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Why are Americans still angry about inflation?

Washington Post' Heather Long points to comparisons with prices before pandemic

  • Scott LaMar
Shocked man doing grocery shopping at the supermarket and checking a long receipt, lifestyle and budgeting concept

Shocked man doing grocery shopping at the supermarket and checking a long receipt, lifestyle and budgeting concept

Aired; March 6th, 2024.


Almost every poll across the country indicates that the number one issue on Americans’ minds is the economy. Break it down even more and the answer is most often inflation.

Inflation has leveled off at about 3%, but that means prices are 3% higher than this time last year.

Heather Long, Washington Post Editorial Board member, columnist, former U.S. economics correspondent and Deputy Editor at the Patriot-News in Harrisburg writes that consumers don’t seem to think that way. Long wrote in a recent column that Americans tend to look back to before the COVID pandemic in early 2020, when prices on average were 20% lower than they are now.

Heather Long of the Washington Post.

Appearing on The Spark Wednesday, Long explained the mindset of many consumers,”It’s really pretty simple. And that is that even though journalists are saying inflation has cooled, people think about inflation cumulatively. You remember what you paid for meat or for a house or for auto insurance three or four years ago. And you can see that the prices not only are they not coming down, but they’re up massively. And in particular that overall, on average, prices are up 20%, since four years ago. Now the White House likes to say, hey, don’t worry, don’t worry. Your wages are up over 21%. So, you should still feel like you’re better off. But the problem is, this is all averages. It’s different for every family. And if you look at the basic necessities — groceries, rent, gas, electricity —  you have to pay your electric bill every month. All of those items are up more than 20%. So those are the ones that are really crushing and that people are seeing week after week, month after month are all up more than 20% in the past four years.”

According to Long’s research, gas prices have increased 35%, groceries 21%, and electricity 28% since the beginning of 2020. Auto insurance is up a whopping 44%. In what may come as a surprise to many, health insurance premiums have actually gone down 21%, even though Long points out the formulas for determining those prices are convoluted.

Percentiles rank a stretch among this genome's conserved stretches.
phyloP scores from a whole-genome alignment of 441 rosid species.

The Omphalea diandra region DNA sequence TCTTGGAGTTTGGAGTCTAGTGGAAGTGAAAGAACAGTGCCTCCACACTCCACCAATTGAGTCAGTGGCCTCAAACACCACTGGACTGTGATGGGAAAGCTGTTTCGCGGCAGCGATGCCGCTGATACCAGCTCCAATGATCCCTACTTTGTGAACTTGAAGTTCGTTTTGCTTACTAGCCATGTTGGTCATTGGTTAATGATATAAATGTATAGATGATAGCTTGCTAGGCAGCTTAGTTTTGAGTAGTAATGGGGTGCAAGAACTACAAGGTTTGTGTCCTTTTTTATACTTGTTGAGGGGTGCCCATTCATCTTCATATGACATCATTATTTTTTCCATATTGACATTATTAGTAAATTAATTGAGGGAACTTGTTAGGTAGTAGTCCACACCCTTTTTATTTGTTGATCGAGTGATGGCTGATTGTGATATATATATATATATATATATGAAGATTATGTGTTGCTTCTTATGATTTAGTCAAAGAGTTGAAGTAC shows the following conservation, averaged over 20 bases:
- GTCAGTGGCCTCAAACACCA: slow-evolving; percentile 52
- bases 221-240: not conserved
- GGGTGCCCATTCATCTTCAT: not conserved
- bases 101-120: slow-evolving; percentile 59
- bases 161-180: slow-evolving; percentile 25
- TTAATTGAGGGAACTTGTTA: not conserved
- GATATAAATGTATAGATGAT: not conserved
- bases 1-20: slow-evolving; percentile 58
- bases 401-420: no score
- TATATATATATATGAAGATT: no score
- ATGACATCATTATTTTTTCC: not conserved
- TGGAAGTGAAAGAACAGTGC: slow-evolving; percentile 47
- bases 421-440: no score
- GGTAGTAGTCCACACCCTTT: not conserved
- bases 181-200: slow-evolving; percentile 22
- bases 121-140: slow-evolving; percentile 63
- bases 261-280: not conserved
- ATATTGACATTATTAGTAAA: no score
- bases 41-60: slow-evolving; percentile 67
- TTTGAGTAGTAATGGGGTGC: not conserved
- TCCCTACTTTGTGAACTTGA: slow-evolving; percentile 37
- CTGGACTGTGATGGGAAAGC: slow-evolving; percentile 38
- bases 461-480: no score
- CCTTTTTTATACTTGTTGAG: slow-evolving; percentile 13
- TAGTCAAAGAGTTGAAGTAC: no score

Long said that the supply chain disruption for many products during and right after the COVID pandemic helped to fuel higher prices,”We couldn’t produce enough for a long time.”

She added there were other factors,”We also didn’t have enough workers. In the United States, we laid off almost 20 million people. And so there weren’t enough people in some cases to make things or to transport, things or cut through trains or trucks or whatnot to get them to the right spots. And so all of these different glitches, couldn’t be solved. It took a lot longer to solve, many of these supply chain shocks, than I think anyone anticipated. And so, that turned out to be a major driver. Now, there will be an internal debate for years to come about the role that the stimulus packages played. Obviously, the United States opted to do historically large levels of aid during the pandemic. The federal government spending, the first two packages were bipartisan. The third package was passed by Democrats only and signed by President Biden in March of 2021, shortly after he took office. It’s clear that that certainly helped drive some demand and probably put things over the top.”

Some voters blame President Biden for inflation. Long was asked if Biden’s policies contributed to higher prices,”If I had to put a number on it. And again, this will be debated for years to come. Inflation was probably 70% driven by supply, which really wasn’t the Biden administration’s fault. And, 30% probably driven by stimulus and government spending. You can debate what those exact percentages are. So, I’d say a little bit of blame. Probably not as much blame as he’s getting. I think the hard part for President Biden is they kept saying in summer 2021, and then in 2022, it was going to be temporary, that this was a short term shock.”

That also seems to be what many remember.




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